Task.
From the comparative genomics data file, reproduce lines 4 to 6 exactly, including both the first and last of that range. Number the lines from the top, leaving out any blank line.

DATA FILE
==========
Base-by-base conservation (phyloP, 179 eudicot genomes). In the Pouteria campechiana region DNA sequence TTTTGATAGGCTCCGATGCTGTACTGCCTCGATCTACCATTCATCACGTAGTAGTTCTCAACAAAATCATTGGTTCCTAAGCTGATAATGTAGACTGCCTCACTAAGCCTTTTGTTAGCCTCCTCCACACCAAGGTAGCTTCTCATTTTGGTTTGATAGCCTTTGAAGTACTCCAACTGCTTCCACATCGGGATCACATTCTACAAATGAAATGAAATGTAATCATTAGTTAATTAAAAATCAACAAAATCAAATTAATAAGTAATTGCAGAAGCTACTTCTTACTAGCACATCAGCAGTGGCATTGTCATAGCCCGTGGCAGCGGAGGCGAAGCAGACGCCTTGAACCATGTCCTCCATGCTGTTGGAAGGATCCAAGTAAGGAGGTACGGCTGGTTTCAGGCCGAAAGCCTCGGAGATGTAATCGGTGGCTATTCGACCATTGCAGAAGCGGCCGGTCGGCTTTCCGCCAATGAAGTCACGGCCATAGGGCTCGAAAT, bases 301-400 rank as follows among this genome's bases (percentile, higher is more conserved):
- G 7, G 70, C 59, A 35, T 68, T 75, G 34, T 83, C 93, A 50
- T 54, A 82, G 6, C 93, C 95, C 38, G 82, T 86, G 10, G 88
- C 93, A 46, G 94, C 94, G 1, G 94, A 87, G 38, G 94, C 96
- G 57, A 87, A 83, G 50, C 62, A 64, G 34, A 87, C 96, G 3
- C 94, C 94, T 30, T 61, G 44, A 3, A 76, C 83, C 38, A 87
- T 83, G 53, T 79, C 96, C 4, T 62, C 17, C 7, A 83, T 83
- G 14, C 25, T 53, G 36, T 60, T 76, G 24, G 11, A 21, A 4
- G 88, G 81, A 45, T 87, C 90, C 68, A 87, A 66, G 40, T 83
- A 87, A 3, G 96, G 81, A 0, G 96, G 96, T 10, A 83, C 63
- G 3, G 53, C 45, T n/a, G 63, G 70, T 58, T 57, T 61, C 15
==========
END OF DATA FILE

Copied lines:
- C 93, A 46, G 94, C 94, G 1, G 94, A 87, G 38, G 94, C 96
- G 57, A 87, A 83, G 50, C 62, A 64, G 34, A 87, C 96, G 3
- C 94, C 94, T 30, T 61, G 44, A 3, A 76, C 83, C 38, A 87